ALLMAN BROTHERS BAND: ENLIGHTENED ROGUES (1979)
1) Crazy Love; 2) Can't Take It With You; 3) Pegasus; 4) Need Your Love So Bad; 5) Blind Love; 6) Try It One More Time; 7) Just Ain't Easy; 8) Sail Away.
Leavell and Lamarr kept their promise, never returning to Gregg's side. The cynics will certainly want to point out that the two were just too pleased with their own free lives as bandleaders of Sea Level to consider a reunion that would once again relegate them to the status of sideplayers. On the other hand, Dickey Betts' latest solo album from 1978 stalled at #151 on the charts, quite a drop from #30 for its 1977 predecessor — there was your strong incentive to bury the hatchet and rearm oneself with the magic moniker of The Allman Brothers.
Recruiting David Goldflies on bass, Gregg and Dickey managed to make peace with the dynamic drumming duo, and also decided to return to the dual guitar lineup instead of continuing to rely on the piano. However, the addition of Dan Toler on second axe by no means makes the situation comparable to the golden days of Dickey/Duane. Most likely, Toler is responsible for some of the solo passages on Enlightened Rogues, but his style is so similar to Betts' that only a serious expert could tell the difference, particularly since the emphasis is never placed on interplay between the two guitarists (but neither was it the same way in the Dickey/Duane period, when the two guitarists used to prefer competition over collaboration, over nobody's objections).
Much more important, perhaps, is the return of legendary Tom Dowd as producer: having recorded most of their stuff from Idlewild South to Eat A Peach, the man did not participate in the band's fortunes since Duane's death, but now he has been re-recruited to provide a much desired shot in the arm. It could fail, but it worked: Rogues is the Allmans' finest collective effort since Brothers & Sisters, and they really haven't been as good after it, at least, not until the unexpected rejuvenation with Derek Trucks.
Not that there's anything different. The formula stays the same: unimaginative bluesy Southern rockers, mixed with even less imaginative Southern country ballads and one traditionally long Allman Brothers Instrumental™. But the rockers really do rock, providing all the sharpness, aggression, and spirit that you expect from rockers; the ballads are suitably ambitious, designed to soar rather than drag; and the instrumental may not be genius, but is certainly blameless. Considering how sharply they went down from this record to the very next one, released but a year later, it is hardly a coincidence that the only difference in lineup between there and here was the presence of Dowd at the mixing controls.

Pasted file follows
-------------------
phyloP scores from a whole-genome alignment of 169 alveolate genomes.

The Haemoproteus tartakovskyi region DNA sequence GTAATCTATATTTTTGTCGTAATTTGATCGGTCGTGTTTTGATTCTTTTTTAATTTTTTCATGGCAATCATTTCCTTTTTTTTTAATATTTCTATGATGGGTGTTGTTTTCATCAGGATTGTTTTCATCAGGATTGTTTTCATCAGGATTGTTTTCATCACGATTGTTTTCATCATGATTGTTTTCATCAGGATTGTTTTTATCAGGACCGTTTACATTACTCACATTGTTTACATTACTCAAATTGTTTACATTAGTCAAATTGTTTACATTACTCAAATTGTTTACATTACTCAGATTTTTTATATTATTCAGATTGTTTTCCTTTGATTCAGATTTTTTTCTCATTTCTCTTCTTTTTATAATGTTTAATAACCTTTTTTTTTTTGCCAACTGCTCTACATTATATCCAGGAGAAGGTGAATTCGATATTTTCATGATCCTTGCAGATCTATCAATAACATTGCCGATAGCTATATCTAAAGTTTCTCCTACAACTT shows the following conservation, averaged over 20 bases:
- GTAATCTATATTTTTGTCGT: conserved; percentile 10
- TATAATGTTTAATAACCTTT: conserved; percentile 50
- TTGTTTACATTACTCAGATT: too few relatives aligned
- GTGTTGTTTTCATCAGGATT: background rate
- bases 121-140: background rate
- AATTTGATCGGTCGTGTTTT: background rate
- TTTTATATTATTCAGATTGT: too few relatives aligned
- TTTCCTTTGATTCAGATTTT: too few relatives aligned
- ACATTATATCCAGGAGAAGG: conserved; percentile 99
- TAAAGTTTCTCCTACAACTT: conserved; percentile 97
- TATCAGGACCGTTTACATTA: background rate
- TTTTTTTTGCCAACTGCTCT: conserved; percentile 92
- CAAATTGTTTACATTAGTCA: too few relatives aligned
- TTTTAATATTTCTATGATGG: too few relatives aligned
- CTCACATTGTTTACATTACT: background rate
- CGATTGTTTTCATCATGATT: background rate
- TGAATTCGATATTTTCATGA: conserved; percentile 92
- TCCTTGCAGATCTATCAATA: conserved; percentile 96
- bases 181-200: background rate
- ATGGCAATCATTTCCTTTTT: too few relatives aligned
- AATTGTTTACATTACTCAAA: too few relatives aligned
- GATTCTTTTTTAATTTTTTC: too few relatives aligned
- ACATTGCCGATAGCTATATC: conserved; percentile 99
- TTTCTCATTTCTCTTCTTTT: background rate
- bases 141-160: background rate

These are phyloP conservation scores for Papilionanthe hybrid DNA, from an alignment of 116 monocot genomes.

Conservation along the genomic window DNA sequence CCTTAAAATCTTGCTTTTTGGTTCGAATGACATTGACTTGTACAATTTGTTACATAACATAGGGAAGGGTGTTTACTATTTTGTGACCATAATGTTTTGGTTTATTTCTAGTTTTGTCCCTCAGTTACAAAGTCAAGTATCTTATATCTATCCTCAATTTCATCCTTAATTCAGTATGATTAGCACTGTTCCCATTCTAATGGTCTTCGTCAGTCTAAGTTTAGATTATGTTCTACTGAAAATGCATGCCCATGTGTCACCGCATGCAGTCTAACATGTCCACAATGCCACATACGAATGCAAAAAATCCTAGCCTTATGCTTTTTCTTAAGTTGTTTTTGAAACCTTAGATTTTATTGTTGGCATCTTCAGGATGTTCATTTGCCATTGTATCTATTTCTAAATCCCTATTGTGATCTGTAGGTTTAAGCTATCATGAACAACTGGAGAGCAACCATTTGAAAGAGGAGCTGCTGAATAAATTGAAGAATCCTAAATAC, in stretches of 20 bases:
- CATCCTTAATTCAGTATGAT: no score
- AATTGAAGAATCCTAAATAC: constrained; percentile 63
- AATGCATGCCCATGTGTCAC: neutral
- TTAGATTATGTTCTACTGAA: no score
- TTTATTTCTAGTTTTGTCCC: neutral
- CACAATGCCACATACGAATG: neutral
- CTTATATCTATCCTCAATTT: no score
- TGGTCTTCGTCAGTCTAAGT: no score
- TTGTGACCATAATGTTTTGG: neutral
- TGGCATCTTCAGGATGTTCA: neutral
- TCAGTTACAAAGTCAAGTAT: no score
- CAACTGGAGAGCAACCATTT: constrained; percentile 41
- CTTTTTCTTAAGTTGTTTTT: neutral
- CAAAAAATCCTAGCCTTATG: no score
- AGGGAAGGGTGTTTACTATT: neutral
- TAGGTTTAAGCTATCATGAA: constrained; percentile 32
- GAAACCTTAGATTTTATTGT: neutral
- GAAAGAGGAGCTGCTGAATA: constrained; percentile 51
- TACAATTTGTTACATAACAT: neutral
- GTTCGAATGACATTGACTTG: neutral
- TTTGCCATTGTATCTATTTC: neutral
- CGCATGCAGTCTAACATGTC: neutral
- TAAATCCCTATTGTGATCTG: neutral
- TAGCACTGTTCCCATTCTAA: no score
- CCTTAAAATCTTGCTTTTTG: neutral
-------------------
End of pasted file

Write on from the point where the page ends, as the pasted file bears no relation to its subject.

'Pegasus', the instrumental, is sort of like a gentleman's compromise between 'Jessica' and 'High Falls'. In terms of atmosphere, it emulates the latter's romantic, dreamy, slightly otherworldly qualities, but moves along at a faster pace and never drags: its seven and a half minutes are timed perfectly, unlike the overkill fourteen minutes of 'Falls'. The main theme is a folksy little beauty, very much reflecting Betts' vision, even if it may be a bit difficult to make it convey images of flying horses (the Allmans, after all, had their feet planted way too firmly on the ground, especially after Duane's demise); and there are a few curious twists, like the «looped», vortex-like guitar phrasing in the coda, that hint at the band's ongoing search for new combinations of sounds (very modest, but nobody probably expected even that).
Meanwhile, 'Crazy Love' and 'Can't Take It With You' rock like crazy — the former may smell a bit of barroom atmosphere, but the latter is a gritty, bristling number that wouldn't have been out of place on a Fillmore East concert; Betts lashes out with the same sort of fluent, emotive solos that make such a gas out of 'Ramblin' Man', but switches the controls from «happy» to «pissed off», and my only complaint is that the song fades out over his accumulating steam — that final solo part should have been streamlined into jam mode. Another song with terrific guitar work is Gregg's ballad 'Just Ain't Easy', which could have been just another pleasant, lazy Gregg ballad, but for which Betts has found enough time to elevate it to near-epic status.
Occasional complaints have been voiced over the addition of female backup voices on 'Crazy Love' (Bonnie Bramlett) and 'Sail Away' (Mimi Hart), but they are used very moderately — unless one shares the misogynistic view that female voices on Southern rock albums automatically turn them into, uh, «Southern Rock Albums», there is nothing to worry about. Enlightened Rogues is no more or less specifically «Southern» than Brothers & Sisters — it respects a particular paradigm of music-making without glorifying it. These rogues, after all, are enlightened: they know that Southern-accented singing and Southern-style playing alone won't be enough to restore Southern reputation. It also helps to make a good record, and on Enlightened Rogues, there's nary a bad song to be found, even if nothing rises to particularly spectacular heights. Thumbs up.
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